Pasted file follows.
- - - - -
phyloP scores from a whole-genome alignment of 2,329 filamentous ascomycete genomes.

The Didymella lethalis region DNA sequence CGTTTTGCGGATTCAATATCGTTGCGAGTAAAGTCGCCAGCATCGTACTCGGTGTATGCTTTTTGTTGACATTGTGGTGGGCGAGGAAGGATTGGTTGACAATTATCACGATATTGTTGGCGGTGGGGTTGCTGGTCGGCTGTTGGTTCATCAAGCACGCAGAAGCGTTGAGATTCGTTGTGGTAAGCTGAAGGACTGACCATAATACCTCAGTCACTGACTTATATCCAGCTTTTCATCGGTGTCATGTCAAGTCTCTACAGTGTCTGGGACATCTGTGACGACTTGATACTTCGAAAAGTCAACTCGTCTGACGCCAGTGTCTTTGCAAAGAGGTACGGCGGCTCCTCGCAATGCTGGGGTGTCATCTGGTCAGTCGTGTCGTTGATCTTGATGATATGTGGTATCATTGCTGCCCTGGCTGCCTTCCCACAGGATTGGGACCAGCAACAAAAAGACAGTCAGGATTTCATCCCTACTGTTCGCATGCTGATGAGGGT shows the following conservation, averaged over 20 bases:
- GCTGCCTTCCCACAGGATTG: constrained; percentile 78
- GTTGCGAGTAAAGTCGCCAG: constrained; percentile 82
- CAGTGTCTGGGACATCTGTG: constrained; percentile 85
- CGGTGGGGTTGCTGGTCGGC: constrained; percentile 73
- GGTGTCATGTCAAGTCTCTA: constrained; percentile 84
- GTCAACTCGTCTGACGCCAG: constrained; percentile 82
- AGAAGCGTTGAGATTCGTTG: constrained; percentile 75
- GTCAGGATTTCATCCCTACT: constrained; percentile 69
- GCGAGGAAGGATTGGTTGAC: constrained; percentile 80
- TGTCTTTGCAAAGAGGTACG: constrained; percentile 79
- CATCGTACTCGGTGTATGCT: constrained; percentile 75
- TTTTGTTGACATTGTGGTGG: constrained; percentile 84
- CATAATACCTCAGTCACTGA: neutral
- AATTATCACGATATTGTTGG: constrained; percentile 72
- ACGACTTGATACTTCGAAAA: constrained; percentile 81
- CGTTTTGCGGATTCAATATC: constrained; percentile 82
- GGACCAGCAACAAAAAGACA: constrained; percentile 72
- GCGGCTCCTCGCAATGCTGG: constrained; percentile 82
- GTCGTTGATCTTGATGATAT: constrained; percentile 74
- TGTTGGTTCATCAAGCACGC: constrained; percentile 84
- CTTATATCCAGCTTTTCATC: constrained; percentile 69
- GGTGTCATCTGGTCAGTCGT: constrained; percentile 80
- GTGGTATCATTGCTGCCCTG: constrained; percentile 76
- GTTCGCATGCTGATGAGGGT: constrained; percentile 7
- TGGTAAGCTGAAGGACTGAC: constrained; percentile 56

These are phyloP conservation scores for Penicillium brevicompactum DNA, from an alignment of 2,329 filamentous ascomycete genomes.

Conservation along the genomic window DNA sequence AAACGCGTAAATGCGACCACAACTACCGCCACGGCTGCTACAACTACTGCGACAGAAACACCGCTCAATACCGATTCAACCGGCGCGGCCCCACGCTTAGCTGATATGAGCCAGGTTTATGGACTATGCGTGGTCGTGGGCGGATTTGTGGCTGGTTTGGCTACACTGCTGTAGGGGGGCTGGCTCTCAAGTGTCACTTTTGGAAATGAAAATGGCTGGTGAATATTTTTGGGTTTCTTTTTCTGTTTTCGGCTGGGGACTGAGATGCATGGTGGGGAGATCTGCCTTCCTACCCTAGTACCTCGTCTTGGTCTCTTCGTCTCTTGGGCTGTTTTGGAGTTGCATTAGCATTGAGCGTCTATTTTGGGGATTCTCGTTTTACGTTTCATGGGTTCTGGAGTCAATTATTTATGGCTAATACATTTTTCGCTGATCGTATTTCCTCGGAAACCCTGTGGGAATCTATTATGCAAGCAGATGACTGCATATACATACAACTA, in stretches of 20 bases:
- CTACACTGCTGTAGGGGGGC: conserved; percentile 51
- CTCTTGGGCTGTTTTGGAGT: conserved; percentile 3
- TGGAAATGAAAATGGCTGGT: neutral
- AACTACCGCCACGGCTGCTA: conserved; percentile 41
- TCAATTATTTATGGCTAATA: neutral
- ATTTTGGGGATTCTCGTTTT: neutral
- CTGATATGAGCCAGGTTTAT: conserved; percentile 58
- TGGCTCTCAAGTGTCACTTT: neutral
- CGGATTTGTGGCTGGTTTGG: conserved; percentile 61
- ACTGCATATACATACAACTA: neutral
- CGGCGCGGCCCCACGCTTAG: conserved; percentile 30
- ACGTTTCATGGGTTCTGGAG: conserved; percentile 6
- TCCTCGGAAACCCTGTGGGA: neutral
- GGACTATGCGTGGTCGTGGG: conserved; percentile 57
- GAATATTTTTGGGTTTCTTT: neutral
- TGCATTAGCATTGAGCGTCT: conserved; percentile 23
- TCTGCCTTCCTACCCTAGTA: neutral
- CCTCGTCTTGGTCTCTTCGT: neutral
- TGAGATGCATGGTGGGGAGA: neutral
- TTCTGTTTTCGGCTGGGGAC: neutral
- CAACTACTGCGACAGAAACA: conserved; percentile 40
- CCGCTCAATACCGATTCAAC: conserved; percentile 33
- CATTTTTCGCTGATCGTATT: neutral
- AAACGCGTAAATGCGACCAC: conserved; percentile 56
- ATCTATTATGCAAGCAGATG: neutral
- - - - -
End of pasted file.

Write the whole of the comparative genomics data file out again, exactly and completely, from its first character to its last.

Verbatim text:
phyloP scores from a whole-genome alignment of 2,329 filamentous ascomycete genomes.

The Didymella lethalis region DNA sequence CGTTTTGCGGATTCAATATCGTTGCGAGTAAAGTCGCCAGCATCGTACTCGGTGTATGCTTTTTGTTGACATTGTGGTGGGCGAGGAAGGATTGGTTGACAATTATCACGATATTGTTGGCGGTGGGGTTGCTGGTCGGCTGTTGGTTCATCAAGCACGCAGAAGCGTTGAGATTCGTTGTGGTAAGCTGAAGGACTGACCATAATACCTCAGTCACTGACTTATATCCAGCTTTTCATCGGTGTCATGTCAAGTCTCTACAGTGTCTGGGACATCTGTGACGACTTGATACTTCGAAAAGTCAACTCGTCTGACGCCAGTGTCTTTGCAAAGAGGTACGGCGGCTCCTCGCAATGCTGGGGTGTCATCTGGTCAGTCGTGTCGTTGATCTTGATGATATGTGGTATCATTGCTGCCCTGGCTGCCTTCCCACAGGATTGGGACCAGCAACAAAAAGACAGTCAGGATTTCATCCCTACTGTTCGCATGCTGATGAGGGT shows the following conservation, averaged over 20 bases:
- GCTGCCTTCCCACAGGATTG: constrained; percentile 78
- GTTGCGAGTAAAGTCGCCAG: constrained; percentile 82
- CAGTGTCTGGGACATCTGTG: constrained; percentile 85
- CGGTGGGGTTGCTGGTCGGC: constrained; percentile 73
- GGTGTCATGTCAAGTCTCTA: constrained; percentile 84
- GTCAACTCGTCTGACGCCAG: constrained; percentile 82
- AGAAGCGTTGAGATTCGTTG: constrained; percentile 75
- GTCAGGATTTCATCCCTACT: constrained; percentile 69
- GCGAGGAAGGATTGGTTGAC: constrained; percentile 80
- TGTCTTTGCAAAGAGGTACG: constrained; percentile 79
- CATCGTACTCGGTGTATGCT: constrained; percentile 75
- TTTTGTTGACATTGTGGTGG: constrained; percentile 84
- CATAATACCTCAGTCACTGA: neutral
- AATTATCACGATATTGTTGG: constrained; percentile 72
- ACGACTTGATACTTCGAAAA: constrained; percentile 81
- CGTTTTGCGGATTCAATATC: constrained; percentile 82
- GGACCAGCAACAAAAAGACA: constrained; percentile 72
- GCGGCTCCTCGCAATGCTGG: constrained; percentile 82
- GTCGTTGATCTTGATGATAT: constrained; percentile 74
- TGTTGGTTCATCAAGCACGC: constrained; percentile 84
- CTTATATCCAGCTTTTCATC: constrained; percentile 69
- GGTGTCATCTGGTCAGTCGT: constrained; percentile 80
- GTGGTATCATTGCTGCCCTG: constrained; percentile 76
- GTTCGCATGCTGATGAGGGT: constrained; percentile 7
- TGGTAAGCTGAAGGACTGAC: constrained; percentile 56

These are phyloP conservation scores for Penicillium brevicompactum DNA, from an alignment of 2,329 filamentous ascomycete genomes.

Conservation along the genomic window DNA sequence AAACGCGTAAATGCGACCACAACTACCGCCACGGCTGCTACAACTACTGCGACAGAAACACCGCTCAATACCGATTCAACCGGCGCGGCCCCACGCTTAGCTGATATGAGCCAGGTTTATGGACTATGCGTGGTCGTGGGCGGATTTGTGGCTGGTTTGGCTACACTGCTGTAGGGGGGCTGGCTCTCAAGTGTCACTTTTGGAAATGAAAATGGCTGGTGAATATTTTTGGGTTTCTTTTTCTGTTTTCGGCTGGGGACTGAGATGCATGGTGGGGAGATCTGCCTTCCTACCCTAGTACCTCGTCTTGGTCTCTTCGTCTCTTGGGCTGTTTTGGAGTTGCATTAGCATTGAGCGTCTATTTTGGGGATTCTCGTTTTACGTTTCATGGGTTCTGGAGTCAATTATTTATGGCTAATACATTTTTCGCTGATCGTATTTCCTCGGAAACCCTGTGGGAATCTATTATGCAAGCAGATGACTGCATATACATACAACTA, in stretches of 20 bases:
- CTACACTGCTGTAGGGGGGC: conserved; percentile 51
- CTCTTGGGCTGTTTTGGAGT: conserved; percentile 3
- TGGAAATGAAAATGGCTGGT: neutral
- AACTACCGCCACGGCTGCTA: conserved; percentile 41
- TCAATTATTTATGGCTAATA: neutral
- ATTTTGGGGATTCTCGTTTT: neutral
- CTGATATGAGCCAGGTTTAT: conserved; percentile 58
- TGGCTCTCAAGTGTCACTTT: neutral
- CGGATTTGTGGCTGGTTTGG: conserved; percentile 61
- ACTGCATATACATACAACTA: neutral
- CGGCGCGGCCCCACGCTTAG: conserved; percentile 30
- ACGTTTCATGGGTTCTGGAG: conserved; percentile 6
- TCCTCGGAAACCCTGTGGGA: neutral
- GGACTATGCGTGGTCGTGGG: conserved; percentile 57
- GAATATTTTTGGGTTTCTTT: neutral
- TGCATTAGCATTGAGCGTCT: conserved; percentile 23
- TCTGCCTTCCTACCCTAGTA: neutral
- CCTCGTCTTGGTCTCTTCGT: neutral
- TGAGATGCATGGTGGGGAGA: neutral
- TTCTGTTTTCGGCTGGGGAC: neutral
- CAACTACTGCGACAGAAACA: conserved; percentile 40
- CCGCTCAATACCGATTCAAC: conserved; percentile 33
- CATTTTTCGCTGATCGTATT: neutral
- AAACGCGTAAATGCGACCAC: conserved; percentile 56
- ATCTATTATGCAAGCAGATG: neutral